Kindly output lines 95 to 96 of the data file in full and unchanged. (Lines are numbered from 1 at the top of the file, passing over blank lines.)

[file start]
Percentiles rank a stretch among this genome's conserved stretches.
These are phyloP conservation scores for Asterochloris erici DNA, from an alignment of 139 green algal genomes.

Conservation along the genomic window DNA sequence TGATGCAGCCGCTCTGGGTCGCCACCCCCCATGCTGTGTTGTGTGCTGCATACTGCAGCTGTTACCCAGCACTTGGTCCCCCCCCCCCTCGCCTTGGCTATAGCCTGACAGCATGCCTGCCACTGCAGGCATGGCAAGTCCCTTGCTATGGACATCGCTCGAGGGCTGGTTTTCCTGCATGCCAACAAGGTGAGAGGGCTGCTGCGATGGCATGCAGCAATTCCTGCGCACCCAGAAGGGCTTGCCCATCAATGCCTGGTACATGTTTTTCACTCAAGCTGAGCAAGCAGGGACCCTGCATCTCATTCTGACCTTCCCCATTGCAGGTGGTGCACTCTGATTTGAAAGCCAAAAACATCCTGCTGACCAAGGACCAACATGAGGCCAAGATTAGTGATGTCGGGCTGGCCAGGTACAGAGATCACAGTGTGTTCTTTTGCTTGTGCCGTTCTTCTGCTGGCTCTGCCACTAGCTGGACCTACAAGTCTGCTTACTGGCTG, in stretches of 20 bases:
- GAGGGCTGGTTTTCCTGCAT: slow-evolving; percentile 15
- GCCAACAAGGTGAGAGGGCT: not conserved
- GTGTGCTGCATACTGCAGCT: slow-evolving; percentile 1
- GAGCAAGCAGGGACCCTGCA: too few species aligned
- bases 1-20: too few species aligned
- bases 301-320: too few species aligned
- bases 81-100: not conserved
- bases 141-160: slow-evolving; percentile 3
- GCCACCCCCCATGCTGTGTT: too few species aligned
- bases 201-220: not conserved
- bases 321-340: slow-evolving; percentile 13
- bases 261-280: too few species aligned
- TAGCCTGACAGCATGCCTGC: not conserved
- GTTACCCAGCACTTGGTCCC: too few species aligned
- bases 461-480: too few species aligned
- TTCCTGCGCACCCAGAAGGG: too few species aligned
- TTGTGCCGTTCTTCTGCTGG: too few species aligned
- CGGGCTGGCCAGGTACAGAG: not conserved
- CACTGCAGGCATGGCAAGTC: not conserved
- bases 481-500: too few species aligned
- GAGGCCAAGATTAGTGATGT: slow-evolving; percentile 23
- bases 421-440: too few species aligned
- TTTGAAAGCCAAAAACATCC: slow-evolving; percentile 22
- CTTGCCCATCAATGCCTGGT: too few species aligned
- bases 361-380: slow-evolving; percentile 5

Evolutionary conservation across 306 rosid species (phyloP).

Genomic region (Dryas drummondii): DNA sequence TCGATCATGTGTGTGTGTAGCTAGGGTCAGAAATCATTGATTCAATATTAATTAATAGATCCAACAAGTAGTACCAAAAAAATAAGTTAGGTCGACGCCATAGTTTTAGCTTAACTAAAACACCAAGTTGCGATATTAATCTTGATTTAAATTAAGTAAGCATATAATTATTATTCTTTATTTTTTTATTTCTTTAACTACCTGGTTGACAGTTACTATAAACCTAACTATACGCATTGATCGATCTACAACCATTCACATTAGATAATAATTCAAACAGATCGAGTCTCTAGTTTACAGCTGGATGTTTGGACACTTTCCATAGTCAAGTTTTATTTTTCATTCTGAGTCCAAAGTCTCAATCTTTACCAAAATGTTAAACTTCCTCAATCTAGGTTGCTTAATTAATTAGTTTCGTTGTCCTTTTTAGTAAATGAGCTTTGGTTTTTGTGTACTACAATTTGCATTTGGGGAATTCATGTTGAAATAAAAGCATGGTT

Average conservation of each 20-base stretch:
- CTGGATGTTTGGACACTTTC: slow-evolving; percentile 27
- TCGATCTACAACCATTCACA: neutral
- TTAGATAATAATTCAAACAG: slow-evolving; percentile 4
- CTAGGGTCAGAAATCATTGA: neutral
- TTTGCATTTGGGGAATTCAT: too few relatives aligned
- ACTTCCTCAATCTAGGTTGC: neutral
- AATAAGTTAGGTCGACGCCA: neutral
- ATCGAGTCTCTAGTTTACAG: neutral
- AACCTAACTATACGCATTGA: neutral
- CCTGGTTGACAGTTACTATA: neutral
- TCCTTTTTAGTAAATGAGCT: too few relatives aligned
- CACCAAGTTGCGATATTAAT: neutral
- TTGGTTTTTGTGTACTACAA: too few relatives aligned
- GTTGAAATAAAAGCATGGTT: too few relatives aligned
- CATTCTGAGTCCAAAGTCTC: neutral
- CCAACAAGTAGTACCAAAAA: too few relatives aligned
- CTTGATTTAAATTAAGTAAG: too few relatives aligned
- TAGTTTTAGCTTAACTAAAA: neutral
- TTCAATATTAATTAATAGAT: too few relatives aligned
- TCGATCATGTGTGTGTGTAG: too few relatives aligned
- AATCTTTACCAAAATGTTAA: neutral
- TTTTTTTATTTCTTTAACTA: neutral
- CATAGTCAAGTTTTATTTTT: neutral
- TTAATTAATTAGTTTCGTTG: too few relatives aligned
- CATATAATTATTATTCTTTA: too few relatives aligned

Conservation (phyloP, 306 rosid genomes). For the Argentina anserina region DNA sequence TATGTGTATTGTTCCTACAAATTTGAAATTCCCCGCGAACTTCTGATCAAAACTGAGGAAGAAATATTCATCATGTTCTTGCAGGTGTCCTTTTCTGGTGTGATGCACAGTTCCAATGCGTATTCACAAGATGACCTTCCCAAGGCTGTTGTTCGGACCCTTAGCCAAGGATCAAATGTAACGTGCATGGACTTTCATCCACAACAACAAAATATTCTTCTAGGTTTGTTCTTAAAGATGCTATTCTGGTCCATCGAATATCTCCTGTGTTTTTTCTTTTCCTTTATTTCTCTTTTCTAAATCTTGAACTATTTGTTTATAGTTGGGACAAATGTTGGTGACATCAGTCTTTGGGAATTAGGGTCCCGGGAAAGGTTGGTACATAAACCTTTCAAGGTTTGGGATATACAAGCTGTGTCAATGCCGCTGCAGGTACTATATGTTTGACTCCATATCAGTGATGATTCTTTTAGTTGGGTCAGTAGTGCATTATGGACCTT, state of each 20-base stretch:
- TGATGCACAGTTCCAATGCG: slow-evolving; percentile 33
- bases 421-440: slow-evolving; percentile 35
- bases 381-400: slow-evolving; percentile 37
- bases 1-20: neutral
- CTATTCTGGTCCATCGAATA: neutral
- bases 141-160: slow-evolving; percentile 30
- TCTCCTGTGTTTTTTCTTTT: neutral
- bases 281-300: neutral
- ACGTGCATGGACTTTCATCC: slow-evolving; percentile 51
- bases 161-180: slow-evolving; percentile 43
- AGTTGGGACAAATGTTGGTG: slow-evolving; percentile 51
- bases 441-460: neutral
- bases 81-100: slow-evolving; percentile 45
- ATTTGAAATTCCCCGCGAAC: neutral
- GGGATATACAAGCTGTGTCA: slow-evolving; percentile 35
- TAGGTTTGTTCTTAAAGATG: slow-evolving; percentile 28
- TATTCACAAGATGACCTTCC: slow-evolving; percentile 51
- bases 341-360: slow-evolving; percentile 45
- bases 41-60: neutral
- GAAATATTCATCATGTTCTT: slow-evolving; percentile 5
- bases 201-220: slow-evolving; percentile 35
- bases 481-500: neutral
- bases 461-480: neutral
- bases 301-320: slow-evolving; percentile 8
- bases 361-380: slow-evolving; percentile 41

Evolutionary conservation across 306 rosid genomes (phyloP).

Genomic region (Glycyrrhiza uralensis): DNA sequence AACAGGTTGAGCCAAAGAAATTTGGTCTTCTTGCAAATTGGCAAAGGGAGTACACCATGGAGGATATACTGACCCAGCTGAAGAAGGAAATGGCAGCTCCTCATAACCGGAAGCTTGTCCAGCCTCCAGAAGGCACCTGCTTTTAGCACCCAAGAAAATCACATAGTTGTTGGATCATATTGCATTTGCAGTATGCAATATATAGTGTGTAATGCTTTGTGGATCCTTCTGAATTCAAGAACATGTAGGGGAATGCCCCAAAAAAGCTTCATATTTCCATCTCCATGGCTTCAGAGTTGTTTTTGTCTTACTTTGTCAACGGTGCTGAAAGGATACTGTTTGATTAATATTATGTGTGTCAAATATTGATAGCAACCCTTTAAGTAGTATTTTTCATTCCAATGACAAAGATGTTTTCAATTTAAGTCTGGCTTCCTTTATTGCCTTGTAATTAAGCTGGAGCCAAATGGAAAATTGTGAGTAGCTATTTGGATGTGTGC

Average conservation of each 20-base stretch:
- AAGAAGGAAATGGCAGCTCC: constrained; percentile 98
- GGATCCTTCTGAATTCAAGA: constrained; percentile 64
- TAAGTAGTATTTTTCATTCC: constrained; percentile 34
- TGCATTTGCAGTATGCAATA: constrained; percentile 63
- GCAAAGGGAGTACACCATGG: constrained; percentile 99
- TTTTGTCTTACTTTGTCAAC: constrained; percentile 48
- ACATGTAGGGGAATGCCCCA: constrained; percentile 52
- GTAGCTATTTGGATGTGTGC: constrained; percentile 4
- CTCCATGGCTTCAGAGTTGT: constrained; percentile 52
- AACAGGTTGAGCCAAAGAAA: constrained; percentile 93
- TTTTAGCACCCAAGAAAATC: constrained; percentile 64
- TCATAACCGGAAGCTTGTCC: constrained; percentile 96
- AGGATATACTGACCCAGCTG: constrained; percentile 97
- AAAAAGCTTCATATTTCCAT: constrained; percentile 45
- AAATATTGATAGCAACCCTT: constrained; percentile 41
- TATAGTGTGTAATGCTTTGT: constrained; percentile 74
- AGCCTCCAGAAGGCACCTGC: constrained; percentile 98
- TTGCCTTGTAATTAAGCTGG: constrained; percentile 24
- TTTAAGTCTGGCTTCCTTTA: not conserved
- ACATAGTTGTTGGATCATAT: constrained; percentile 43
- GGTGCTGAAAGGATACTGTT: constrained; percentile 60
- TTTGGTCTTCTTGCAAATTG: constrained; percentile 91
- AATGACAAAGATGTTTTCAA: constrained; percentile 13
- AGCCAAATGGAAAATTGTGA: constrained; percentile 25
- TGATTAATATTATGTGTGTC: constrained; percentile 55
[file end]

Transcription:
- AACAGGTTGAGCCAAAGAAA: constrained; percentile 93
- TTTTAGCACCCAAGAAAATC: constrained; percentile 64